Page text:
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dc.contributor.advisorGates, Cormack
dc.contributor.authorMcKillop, Jennifer A,
dc.date.accessioned2005-08-08T19:27:37Z
dc.date.available2005-08-08T19:27:37Z
dc.date.issued2002
dc.identifier.citationMcKillop, J. A. (2002). Toward culturally appropriate consultation: an approach for Fort McKay First Nation (Unpublished master's thesis). University of Calgary, Calgary, AB. doi:10.11575/PRISM/10980en_US
dc.identifier.isbn0612774090en
dc.identifier.urihttp://hdl.handle.net/1880/39404
dc.descriptionBibliography: p. 96-108en
dc.description.abstractResource extraction from the traditional lands of Aboriginal peoples without appropriate consideration for traditional land use activities has transformed social and cultural structures, compromised economies, and restricted access to resources. Industrial intrusion into the traditional lands of Fort McKay First Nation, located within the Athabasca oil sands region of northern Alberta, reveals the need to develop an effective approach for consultation that addresses the implications of resource extraction for traditional activities and associated social and cultural values. This MDP establishes that existing frameworks do not recognize the rights of Aboriginal people and do not meet the standards for consultation set by the courts. Current approaches to the assessment of impacts on traditional land use are inadequate due to their lack of recognition of what landscapes are most important to the community. A Culturally Significant Ecosystem (CSE) approach is developed to define patterns of resource harvesting according to intensity of use, an approach that is founded in the values and interests of community in the use of natural resources and geographic distribution of harvesting activities. A more appropriate development assessment framework is proposed, one that relies on a CSE approach, the development of a community­based environmental management strategy, and is cognizant of the rights of Aboriginal peoples. This framework represents a movement from consultation toward true participation of the community, and recognizes both the desire and ability of Aboriginal people to make decisions about what affects their lives and their livelihoods.en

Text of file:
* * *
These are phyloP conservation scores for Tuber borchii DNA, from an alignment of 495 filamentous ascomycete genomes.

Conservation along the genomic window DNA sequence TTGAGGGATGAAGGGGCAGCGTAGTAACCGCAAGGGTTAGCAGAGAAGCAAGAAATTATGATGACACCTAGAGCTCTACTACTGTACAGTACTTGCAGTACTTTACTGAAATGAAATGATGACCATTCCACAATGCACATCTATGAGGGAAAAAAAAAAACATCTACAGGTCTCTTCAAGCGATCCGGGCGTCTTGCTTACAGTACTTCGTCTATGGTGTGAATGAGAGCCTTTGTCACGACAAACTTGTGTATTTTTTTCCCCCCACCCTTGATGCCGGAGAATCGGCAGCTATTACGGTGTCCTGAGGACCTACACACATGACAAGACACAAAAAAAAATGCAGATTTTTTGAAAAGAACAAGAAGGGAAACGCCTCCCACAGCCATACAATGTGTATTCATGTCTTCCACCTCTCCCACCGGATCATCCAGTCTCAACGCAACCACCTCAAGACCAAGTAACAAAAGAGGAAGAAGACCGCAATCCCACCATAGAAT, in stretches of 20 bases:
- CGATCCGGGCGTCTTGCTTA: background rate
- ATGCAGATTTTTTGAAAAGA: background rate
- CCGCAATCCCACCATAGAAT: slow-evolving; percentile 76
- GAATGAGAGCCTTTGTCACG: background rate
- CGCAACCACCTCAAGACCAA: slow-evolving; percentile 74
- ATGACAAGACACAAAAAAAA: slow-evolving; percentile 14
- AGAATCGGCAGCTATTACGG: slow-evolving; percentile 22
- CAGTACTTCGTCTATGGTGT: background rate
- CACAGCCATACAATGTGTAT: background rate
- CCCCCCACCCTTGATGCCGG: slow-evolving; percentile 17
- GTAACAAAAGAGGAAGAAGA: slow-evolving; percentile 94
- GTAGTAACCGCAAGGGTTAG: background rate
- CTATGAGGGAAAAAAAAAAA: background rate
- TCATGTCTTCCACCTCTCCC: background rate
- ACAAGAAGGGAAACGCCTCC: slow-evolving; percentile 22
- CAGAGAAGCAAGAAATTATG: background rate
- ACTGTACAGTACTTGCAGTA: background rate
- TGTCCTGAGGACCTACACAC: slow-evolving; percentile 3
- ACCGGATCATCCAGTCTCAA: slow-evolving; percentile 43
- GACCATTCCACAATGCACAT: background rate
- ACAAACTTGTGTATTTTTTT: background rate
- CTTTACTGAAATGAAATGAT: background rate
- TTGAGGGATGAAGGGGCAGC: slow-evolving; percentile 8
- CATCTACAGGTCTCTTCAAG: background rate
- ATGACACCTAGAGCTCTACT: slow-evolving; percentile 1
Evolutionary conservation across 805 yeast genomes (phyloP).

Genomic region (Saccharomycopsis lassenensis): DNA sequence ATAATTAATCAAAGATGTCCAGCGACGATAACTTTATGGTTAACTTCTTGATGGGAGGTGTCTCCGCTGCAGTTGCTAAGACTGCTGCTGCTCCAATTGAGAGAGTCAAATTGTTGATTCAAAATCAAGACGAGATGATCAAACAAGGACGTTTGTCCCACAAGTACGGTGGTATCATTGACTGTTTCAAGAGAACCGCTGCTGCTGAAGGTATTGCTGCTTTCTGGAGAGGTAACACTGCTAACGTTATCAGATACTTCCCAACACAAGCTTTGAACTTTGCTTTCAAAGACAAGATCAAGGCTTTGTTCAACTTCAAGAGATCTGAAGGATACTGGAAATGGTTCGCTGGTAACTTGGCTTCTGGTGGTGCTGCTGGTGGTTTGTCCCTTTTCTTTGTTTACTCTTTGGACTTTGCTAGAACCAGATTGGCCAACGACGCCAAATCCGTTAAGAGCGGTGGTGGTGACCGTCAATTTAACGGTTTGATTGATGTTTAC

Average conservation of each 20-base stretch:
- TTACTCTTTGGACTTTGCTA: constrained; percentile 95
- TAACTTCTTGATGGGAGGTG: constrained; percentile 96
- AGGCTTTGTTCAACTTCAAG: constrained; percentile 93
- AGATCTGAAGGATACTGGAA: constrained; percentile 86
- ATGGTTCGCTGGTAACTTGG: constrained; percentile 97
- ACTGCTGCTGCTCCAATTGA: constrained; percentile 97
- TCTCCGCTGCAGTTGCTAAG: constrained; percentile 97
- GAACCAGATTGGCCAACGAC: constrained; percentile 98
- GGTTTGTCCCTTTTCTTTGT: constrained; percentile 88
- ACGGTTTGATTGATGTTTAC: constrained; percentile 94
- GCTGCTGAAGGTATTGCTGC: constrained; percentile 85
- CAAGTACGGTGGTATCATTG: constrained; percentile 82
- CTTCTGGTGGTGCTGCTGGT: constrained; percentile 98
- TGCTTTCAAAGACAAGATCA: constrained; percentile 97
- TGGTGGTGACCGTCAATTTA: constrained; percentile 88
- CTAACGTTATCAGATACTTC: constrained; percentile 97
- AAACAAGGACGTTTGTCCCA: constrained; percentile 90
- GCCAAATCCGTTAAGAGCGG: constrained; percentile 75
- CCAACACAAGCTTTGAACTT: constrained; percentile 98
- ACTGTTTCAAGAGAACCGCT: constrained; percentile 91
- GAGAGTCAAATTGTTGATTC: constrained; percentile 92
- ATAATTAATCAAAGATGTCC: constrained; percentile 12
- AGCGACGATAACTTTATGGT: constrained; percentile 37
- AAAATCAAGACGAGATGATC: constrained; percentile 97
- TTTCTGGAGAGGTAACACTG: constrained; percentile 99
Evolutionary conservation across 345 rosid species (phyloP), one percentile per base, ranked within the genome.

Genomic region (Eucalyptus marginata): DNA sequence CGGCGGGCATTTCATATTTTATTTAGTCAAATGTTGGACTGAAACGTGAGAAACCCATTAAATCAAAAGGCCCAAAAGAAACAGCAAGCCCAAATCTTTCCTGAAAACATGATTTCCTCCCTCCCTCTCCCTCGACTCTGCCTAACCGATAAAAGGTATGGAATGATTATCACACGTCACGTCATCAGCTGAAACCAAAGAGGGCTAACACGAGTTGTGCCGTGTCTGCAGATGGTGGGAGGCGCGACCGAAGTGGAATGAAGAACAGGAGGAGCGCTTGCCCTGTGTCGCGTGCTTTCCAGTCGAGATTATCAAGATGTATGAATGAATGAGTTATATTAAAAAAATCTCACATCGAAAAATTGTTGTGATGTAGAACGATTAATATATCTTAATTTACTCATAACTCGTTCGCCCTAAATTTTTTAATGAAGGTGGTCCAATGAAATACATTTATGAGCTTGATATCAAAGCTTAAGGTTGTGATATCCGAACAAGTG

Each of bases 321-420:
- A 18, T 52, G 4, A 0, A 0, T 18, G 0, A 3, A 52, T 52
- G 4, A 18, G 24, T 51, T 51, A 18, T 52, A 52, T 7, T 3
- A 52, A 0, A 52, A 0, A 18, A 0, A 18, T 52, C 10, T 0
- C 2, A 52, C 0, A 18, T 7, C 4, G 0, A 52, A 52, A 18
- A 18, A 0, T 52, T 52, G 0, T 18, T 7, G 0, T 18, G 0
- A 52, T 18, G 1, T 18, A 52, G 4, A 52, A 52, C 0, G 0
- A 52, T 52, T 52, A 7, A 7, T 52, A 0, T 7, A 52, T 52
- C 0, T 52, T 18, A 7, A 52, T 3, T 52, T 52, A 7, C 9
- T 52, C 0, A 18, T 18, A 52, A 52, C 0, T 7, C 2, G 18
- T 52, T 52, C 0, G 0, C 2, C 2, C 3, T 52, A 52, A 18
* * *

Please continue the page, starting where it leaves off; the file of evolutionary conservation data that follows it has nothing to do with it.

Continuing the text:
dc.format.extentv, 108 leaves : ill. ; 30 cm.en
dc.language.isoeng
dc.rightsUniversity of Calgary graduate students retain copyright ownership and moral rights for their thesis. You may use this material in any way that is permitted by the Copyright Act or through licensing that has been assigned to the document. For uses that are not allowable under copyright legislation or licensing, you are required to seek permission.
dc.subject.lccAC1 .T484 2002 M397en
dc.titleToward culturally appropriate consultation: an approach for Fort McKay First Nation
dc.typemaster thesis
dc.publisher.facultyEnvironmental Design
dc.publisher.institutionUniversity of Calgaryen
dc.identifier.doihttp://dx.doi.org/10.11575/PRISM/10980
thesis.degree.nameMaster of Environmental Design
thesis.degree.nameMEDes
thesis.degree.grantorUniversity of Calgary
dc.identifier.lccAC1 .T484 2002 M397en
dc.publisher.placeCalgaryen
ucalgary.thesis.notesUARCen
ucalgary.thesis.uarcreleaseyen
ucalgary.item.requestcopytrue
ucalgary.thesis.accessionTheses Collection 58.002:Box 1391 501888784


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University of Calgary graduate students retain copyright ownership and moral rights for their thesis. You may use this material in any way that is permitted by the Copyright Act or through licensing that has been assigned to the document. For uses that are not allowable under copyright legislation or licensing, you are required to seek permission.